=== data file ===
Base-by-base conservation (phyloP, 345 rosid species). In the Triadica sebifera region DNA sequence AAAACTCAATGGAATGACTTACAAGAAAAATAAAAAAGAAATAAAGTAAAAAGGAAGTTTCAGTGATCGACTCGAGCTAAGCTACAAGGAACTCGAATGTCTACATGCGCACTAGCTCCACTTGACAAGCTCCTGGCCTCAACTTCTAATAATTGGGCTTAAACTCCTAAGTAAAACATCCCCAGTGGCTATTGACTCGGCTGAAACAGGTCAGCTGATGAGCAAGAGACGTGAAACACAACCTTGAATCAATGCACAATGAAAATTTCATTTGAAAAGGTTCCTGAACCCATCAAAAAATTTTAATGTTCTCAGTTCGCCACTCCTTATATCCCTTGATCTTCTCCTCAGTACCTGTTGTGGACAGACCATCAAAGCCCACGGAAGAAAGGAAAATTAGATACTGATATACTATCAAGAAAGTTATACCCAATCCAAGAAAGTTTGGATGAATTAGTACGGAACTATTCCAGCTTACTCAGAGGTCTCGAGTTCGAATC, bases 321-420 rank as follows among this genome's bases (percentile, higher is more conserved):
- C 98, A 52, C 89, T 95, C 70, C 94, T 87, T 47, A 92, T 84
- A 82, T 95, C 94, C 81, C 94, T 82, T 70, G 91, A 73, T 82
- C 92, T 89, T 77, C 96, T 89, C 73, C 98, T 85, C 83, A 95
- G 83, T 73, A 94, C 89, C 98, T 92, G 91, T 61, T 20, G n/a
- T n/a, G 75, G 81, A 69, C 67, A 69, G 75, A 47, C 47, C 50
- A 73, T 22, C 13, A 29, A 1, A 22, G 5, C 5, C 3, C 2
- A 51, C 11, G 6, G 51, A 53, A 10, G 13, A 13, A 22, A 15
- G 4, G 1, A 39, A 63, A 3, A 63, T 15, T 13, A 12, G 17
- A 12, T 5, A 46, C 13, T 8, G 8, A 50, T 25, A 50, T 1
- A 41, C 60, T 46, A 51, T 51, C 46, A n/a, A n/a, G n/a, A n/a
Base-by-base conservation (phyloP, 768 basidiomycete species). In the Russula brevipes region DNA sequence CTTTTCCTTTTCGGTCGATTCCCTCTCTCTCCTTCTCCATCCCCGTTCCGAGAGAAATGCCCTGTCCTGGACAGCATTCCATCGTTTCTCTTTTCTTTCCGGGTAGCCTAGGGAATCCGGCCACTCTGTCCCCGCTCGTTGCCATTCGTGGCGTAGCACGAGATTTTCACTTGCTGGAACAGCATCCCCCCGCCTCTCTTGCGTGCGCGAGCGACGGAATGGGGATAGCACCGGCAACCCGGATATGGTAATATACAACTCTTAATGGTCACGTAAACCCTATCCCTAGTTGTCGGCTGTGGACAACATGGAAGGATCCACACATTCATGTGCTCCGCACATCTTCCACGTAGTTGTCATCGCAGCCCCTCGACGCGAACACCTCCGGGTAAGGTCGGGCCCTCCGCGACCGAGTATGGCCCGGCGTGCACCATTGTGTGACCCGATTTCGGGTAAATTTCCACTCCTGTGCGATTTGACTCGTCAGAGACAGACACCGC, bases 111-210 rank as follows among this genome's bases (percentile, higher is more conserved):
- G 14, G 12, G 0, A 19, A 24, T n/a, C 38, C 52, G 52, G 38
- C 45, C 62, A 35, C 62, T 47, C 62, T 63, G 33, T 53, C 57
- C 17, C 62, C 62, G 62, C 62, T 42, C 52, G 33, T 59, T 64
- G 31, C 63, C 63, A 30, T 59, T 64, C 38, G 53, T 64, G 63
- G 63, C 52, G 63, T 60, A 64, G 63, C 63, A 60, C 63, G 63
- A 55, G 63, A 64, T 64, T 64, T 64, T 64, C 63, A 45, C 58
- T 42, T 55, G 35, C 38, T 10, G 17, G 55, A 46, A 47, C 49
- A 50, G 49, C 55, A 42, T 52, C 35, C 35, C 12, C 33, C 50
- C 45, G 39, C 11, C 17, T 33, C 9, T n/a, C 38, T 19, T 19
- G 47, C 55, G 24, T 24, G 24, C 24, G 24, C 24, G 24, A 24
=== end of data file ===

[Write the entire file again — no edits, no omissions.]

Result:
Base-by-base conservation (phyloP, 345 rosid species). In the Triadica sebifera region DNA sequence AAAACTCAATGGAATGACTTACAAGAAAAATAAAAAAGAAATAAAGTAAAAAGGAAGTTTCAGTGATCGACTCGAGCTAAGCTACAAGGAACTCGAATGTCTACATGCGCACTAGCTCCACTTGACAAGCTCCTGGCCTCAACTTCTAATAATTGGGCTTAAACTCCTAAGTAAAACATCCCCAGTGGCTATTGACTCGGCTGAAACAGGTCAGCTGATGAGCAAGAGACGTGAAACACAACCTTGAATCAATGCACAATGAAAATTTCATTTGAAAAGGTTCCTGAACCCATCAAAAAATTTTAATGTTCTCAGTTCGCCACTCCTTATATCCCTTGATCTTCTCCTCAGTACCTGTTGTGGACAGACCATCAAAGCCCACGGAAGAAAGGAAAATTAGATACTGATATACTATCAAGAAAGTTATACCCAATCCAAGAAAGTTTGGATGAATTAGTACGGAACTATTCCAGCTTACTCAGAGGTCTCGAGTTCGAATC, bases 321-420 rank as follows among this genome's bases (percentile, higher is more conserved):
- C 98, A 52, C 89, T 95, C 70, C 94, T 87, T 47, A 92, T 84
- A 82, T 95, C 94, C 81, C 94, T 82, T 70, G 91, A 73, T 82
- C 92, T 89, T 77, C 96, T 89, C 73, C 98, T 85, C 83, A 95
- G 83, T 73, A 94, C 89, C 98, T 92, G 91, T 61, T 20, G n/a
- T n/a, G 75, G 81, A 69, C 67, A 69, G 75, A 47, C 47, C 50
- A 73, T 22, C 13, A 29, A 1, A 22, G 5, C 5, C 3, C 2
- A 51, C 11, G 6, G 51, A 53, A 10, G 13, A 13, A 22, A 15
- G 4, G 1, A 39, A 63, A 3, A 63, T 15, T 13, A 12, G 17
- A 12, T 5, A 46, C 13, T 8, G 8, A 50, T 25, A 50, T 1
- A 41, C 60, T 46, A 51, T 51, C 46, A n/a, A n/a, G n/a, A n/a
Base-by-base conservation (phyloP, 768 basidiomycete species). In the Russula brevipes region DNA sequence CTTTTCCTTTTCGGTCGATTCCCTCTCTCTCCTTCTCCATCCCCGTTCCGAGAGAAATGCCCTGTCCTGGACAGCATTCCATCGTTTCTCTTTTCTTTCCGGGTAGCCTAGGGAATCCGGCCACTCTGTCCCCGCTCGTTGCCATTCGTGGCGTAGCACGAGATTTTCACTTGCTGGAACAGCATCCCCCCGCCTCTCTTGCGTGCGCGAGCGACGGAATGGGGATAGCACCGGCAACCCGGATATGGTAATATACAACTCTTAATGGTCACGTAAACCCTATCCCTAGTTGTCGGCTGTGGACAACATGGAAGGATCCACACATTCATGTGCTCCGCACATCTTCCACGTAGTTGTCATCGCAGCCCCTCGACGCGAACACCTCCGGGTAAGGTCGGGCCCTCCGCGACCGAGTATGGCCCGGCGTGCACCATTGTGTGACCCGATTTCGGGTAAATTTCCACTCCTGTGCGATTTGACTCGTCAGAGACAGACACCGC, bases 111-210 rank as follows among this genome's bases (percentile, higher is more conserved):
- G 14, G 12, G 0, A 19, A 24, T n/a, C 38, C 52, G 52, G 38
- C 45, C 62, A 35, C 62, T 47, C 62, T 63, G 33, T 53, C 57
- C 17, C 62, C 62, G 62, C 62, T 42, C 52, G 33, T 59, T 64
- G 31, C 63, C 63, A 30, T 59, T 64, C 38, G 53, T 64, G 63
- G 63, C 52, G 63, T 60, A 64, G 63, C 63, A 60, C 63, G 63
- A 55, G 63, A 64, T 64, T 64, T 64, T 64, C 63, A 45, C 58
- T 42, T 55, G 35, C 38, T 10, G 17, G 55, A 46, A 47, C 49
- A 50, G 49, C 55, A 42, T 52, C 35, C 35, C 12, C 33, C 50
- C 45, G 39, C 11, C 17, T 33, C 9, T n/a, C 38, T 19, T 19
- G 47, C 55, G 24, T 24, G 24, C 24, G 24, C 24, G 24, A 24